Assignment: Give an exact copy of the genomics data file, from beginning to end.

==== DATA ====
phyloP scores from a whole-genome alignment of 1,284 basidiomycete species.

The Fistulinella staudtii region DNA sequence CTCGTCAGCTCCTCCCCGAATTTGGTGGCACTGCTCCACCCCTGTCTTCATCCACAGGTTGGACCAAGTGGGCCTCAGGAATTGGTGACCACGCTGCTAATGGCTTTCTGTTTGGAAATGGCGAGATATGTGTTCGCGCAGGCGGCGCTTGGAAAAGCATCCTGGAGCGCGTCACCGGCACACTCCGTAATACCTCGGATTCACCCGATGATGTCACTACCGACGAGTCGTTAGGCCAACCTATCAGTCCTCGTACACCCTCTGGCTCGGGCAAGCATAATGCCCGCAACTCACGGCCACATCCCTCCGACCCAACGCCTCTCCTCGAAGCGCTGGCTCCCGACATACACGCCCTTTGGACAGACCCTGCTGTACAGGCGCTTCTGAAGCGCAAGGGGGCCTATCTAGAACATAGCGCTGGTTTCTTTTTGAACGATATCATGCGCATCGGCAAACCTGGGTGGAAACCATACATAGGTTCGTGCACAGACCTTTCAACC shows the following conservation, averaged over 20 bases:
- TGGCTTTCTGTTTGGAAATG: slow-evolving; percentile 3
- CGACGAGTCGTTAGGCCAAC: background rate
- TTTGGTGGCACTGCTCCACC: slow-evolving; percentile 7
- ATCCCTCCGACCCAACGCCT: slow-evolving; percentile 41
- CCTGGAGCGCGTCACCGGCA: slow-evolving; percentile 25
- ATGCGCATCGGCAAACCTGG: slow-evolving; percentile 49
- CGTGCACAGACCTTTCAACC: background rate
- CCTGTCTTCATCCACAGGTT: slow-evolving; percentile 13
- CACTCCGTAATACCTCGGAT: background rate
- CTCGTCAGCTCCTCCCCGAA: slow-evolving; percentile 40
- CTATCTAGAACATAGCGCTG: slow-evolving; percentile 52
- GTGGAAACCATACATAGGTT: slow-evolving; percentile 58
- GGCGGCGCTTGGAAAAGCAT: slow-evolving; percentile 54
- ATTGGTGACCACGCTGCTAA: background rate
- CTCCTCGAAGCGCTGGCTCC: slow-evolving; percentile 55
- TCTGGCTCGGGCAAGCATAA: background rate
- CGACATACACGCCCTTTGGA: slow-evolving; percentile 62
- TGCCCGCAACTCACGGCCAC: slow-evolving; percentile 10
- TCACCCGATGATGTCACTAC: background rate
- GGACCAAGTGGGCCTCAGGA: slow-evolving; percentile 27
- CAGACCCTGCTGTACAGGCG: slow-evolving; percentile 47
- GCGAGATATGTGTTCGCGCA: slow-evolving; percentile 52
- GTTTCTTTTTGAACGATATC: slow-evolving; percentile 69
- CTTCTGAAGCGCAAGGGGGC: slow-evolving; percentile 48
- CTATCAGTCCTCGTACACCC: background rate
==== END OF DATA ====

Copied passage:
phyloP scores from a whole-genome alignment of 1,284 basidiomycete species.

The Fistulinella staudtii region DNA sequence CTCGTCAGCTCCTCCCCGAATTTGGTGGCACTGCTCCACCCCTGTCTTCATCCACAGGTTGGACCAAGTGGGCCTCAGGAATTGGTGACCACGCTGCTAATGGCTTTCTGTTTGGAAATGGCGAGATATGTGTTCGCGCAGGCGGCGCTTGGAAAAGCATCCTGGAGCGCGTCACCGGCACACTCCGTAATACCTCGGATTCACCCGATGATGTCACTACCGACGAGTCGTTAGGCCAACCTATCAGTCCTCGTACACCCTCTGGCTCGGGCAAGCATAATGCCCGCAACTCACGGCCACATCCCTCCGACCCAACGCCTCTCCTCGAAGCGCTGGCTCCCGACATACACGCCCTTTGGACAGACCCTGCTGTACAGGCGCTTCTGAAGCGCAAGGGGGCCTATCTAGAACATAGCGCTGGTTTCTTTTTGAACGATATCATGCGCATCGGCAAACCTGGGTGGAAACCATACATAGGTTCGTGCACAGACCTTTCAACC shows the following conservation, averaged over 20 bases:
- TGGCTTTCTGTTTGGAAATG: slow-evolving; percentile 3
- CGACGAGTCGTTAGGCCAAC: background rate
- TTTGGTGGCACTGCTCCACC: slow-evolving; percentile 7
- ATCCCTCCGACCCAACGCCT: slow-evolving; percentile 41
- CCTGGAGCGCGTCACCGGCA: slow-evolving; percentile 25
- ATGCGCATCGGCAAACCTGG: slow-evolving; percentile 49
- CGTGCACAGACCTTTCAACC: background rate
- CCTGTCTTCATCCACAGGTT: slow-evolving; percentile 13
- CACTCCGTAATACCTCGGAT: background rate
- CTCGTCAGCTCCTCCCCGAA: slow-evolving; percentile 40
- CTATCTAGAACATAGCGCTG: slow-evolving; percentile 52
- GTGGAAACCATACATAGGTT: slow-evolving; percentile 58
- GGCGGCGCTTGGAAAAGCAT: slow-evolving; percentile 54
- ATTGGTGACCACGCTGCTAA: background rate
- CTCCTCGAAGCGCTGGCTCC: slow-evolving; percentile 55
- TCTGGCTCGGGCAAGCATAA: background rate
- CGACATACACGCCCTTTGGA: slow-evolving; percentile 62
- TGCCCGCAACTCACGGCCAC: slow-evolving; percentile 10
- TCACCCGATGATGTCACTAC: background rate
- GGACCAAGTGGGCCTCAGGA: slow-evolving; percentile 27
- CAGACCCTGCTGTACAGGCG: slow-evolving; percentile 47
- GCGAGATATGTGTTCGCGCA: slow-evolving; percentile 52
- GTTTCTTTTTGAACGATATC: slow-evolving; percentile 69
- CTTCTGAAGCGCAAGGGGGC: slow-evolving; percentile 48
- CTATCAGTCCTCGTACACCC: background rate